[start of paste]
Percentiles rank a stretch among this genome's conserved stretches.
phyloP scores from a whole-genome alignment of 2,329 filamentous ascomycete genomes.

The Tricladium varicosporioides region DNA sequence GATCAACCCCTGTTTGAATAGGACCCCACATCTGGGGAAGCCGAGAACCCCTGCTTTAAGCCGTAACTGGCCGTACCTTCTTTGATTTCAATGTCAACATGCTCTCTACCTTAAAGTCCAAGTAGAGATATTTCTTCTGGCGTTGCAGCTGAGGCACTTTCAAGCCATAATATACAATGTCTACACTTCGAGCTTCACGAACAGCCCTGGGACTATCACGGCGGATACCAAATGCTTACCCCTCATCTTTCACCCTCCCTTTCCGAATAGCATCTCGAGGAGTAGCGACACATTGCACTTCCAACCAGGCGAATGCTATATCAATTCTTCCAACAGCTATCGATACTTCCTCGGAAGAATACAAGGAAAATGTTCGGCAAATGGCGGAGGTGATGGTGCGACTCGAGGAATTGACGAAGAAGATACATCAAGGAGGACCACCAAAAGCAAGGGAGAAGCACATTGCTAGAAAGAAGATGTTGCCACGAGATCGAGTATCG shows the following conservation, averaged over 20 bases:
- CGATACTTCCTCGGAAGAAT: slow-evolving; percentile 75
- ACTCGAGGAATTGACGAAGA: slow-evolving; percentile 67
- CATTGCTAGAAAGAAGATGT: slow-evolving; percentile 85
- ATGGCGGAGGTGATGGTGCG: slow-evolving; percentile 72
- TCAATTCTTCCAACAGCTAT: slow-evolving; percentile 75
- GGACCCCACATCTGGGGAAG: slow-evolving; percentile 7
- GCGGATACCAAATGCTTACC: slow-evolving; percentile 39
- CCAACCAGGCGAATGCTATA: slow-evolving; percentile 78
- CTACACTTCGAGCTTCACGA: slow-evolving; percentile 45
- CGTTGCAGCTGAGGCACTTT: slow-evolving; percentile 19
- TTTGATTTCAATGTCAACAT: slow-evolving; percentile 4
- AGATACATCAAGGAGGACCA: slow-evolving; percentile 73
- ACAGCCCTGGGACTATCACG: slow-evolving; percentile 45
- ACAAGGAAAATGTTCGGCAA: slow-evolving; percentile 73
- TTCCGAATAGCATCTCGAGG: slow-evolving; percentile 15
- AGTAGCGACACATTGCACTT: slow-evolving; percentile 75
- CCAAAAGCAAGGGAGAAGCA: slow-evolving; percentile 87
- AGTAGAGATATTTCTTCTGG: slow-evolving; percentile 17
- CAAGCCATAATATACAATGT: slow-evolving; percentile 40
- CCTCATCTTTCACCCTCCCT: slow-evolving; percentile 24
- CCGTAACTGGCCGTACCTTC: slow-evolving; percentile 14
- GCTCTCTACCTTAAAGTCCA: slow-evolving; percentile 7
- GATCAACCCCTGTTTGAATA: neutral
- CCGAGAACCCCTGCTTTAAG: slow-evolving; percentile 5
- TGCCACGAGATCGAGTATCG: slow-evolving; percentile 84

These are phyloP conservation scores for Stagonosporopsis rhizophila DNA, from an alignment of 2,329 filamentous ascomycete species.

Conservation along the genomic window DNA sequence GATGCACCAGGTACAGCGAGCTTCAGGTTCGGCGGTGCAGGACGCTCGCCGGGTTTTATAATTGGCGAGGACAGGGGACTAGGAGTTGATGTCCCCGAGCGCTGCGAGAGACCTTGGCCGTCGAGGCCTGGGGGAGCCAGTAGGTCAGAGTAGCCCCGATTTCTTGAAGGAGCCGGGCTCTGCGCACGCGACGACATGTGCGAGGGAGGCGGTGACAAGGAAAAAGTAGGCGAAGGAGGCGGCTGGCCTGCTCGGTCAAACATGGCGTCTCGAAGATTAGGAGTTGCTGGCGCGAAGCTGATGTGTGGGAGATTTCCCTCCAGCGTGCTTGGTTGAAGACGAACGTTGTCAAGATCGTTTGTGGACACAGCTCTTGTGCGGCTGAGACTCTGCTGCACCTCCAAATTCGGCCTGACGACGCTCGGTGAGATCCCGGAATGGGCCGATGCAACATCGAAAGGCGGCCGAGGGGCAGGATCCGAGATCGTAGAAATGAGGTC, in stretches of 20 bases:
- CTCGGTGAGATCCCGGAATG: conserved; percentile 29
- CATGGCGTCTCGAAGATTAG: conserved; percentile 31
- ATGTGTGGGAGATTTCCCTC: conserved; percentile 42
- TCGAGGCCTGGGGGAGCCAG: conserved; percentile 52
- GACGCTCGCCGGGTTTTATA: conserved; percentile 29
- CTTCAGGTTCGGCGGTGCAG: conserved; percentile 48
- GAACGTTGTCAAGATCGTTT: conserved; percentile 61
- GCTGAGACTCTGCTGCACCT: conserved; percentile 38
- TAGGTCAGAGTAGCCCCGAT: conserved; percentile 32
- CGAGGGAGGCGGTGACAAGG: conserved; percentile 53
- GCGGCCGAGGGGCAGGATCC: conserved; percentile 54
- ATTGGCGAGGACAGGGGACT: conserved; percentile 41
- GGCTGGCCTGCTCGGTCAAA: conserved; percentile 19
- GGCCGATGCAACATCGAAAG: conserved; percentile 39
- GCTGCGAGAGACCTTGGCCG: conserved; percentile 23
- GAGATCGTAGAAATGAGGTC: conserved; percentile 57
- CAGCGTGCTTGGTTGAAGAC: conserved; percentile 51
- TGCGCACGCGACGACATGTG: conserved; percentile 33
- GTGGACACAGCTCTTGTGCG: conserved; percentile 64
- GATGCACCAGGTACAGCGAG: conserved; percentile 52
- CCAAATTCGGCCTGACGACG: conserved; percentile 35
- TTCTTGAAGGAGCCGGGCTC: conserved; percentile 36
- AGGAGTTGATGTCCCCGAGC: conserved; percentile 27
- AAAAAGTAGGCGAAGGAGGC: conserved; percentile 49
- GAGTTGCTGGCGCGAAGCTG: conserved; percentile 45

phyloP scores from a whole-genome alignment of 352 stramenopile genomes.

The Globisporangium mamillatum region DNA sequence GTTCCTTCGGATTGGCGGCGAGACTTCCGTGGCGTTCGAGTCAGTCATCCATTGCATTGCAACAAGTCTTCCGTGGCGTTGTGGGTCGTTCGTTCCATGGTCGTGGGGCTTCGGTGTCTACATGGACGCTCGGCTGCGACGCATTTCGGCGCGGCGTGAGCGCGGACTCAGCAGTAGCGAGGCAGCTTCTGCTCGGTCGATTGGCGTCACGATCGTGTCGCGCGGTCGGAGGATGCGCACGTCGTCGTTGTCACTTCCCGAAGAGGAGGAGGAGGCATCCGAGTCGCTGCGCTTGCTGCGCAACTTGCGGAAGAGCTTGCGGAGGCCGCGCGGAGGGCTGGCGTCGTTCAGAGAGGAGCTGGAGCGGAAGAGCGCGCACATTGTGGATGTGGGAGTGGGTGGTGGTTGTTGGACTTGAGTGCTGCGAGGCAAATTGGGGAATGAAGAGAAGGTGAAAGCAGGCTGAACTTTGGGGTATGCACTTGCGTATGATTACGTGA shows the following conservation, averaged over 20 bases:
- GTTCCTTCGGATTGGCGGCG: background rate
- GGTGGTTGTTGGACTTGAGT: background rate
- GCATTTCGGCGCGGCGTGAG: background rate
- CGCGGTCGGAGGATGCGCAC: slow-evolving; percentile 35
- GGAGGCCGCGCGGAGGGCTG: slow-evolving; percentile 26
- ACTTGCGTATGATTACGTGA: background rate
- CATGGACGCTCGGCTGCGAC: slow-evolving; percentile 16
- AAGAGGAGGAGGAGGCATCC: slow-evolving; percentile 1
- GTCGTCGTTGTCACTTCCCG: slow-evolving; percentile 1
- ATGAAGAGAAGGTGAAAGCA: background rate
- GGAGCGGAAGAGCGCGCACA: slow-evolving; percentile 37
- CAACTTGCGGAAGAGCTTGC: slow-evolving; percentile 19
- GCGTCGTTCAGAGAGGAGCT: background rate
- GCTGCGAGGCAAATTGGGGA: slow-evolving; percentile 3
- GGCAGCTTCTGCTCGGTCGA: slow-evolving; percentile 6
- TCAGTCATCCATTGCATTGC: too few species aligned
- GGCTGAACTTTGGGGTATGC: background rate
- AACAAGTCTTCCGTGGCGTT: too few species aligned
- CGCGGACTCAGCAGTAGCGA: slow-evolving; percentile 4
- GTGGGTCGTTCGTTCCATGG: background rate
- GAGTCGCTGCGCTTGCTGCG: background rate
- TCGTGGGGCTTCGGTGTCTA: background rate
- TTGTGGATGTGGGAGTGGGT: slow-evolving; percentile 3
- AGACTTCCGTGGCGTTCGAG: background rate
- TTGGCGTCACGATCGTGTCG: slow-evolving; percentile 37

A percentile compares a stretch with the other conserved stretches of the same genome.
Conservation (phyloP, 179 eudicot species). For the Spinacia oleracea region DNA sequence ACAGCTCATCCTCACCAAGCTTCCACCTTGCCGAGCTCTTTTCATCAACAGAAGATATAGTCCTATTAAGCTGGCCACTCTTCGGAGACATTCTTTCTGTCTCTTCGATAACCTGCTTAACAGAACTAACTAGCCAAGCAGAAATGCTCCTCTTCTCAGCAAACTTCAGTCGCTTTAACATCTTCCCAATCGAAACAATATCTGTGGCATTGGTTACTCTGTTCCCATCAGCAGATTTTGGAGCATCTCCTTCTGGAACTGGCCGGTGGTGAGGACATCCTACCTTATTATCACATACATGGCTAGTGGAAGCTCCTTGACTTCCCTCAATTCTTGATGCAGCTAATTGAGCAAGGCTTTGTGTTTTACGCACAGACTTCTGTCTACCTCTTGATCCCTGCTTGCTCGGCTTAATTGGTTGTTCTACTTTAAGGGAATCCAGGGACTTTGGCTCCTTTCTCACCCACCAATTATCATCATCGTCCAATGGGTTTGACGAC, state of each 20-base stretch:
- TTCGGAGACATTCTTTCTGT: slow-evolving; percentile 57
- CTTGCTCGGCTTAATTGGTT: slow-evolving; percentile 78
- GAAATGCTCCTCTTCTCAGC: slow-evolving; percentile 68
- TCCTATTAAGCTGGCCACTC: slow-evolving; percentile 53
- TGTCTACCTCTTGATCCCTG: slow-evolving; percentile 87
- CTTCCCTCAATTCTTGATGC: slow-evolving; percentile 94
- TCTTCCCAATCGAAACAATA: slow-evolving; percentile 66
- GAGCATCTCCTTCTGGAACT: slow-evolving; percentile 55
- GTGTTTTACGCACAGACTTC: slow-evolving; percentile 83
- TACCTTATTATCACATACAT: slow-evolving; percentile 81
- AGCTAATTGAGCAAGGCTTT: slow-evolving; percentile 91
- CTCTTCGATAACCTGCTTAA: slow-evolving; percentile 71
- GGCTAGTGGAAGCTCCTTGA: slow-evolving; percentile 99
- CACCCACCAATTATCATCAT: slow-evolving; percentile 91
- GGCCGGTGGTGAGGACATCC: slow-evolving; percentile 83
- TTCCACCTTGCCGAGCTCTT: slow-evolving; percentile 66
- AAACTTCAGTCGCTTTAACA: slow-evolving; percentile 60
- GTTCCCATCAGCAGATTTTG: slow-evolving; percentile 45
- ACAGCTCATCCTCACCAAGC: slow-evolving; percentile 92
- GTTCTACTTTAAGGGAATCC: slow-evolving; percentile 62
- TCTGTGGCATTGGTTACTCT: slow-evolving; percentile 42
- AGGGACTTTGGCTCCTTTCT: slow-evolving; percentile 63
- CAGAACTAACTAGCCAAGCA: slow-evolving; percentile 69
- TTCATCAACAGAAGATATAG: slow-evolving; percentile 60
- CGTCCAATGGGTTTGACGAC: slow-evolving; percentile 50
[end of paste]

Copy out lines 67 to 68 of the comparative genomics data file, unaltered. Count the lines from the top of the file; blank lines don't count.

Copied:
- ATGAAGAGAAGGTGAAAGCA: background rate
- GGAGCGGAAGAGCGCGCACA: slow-evolving; percentile 37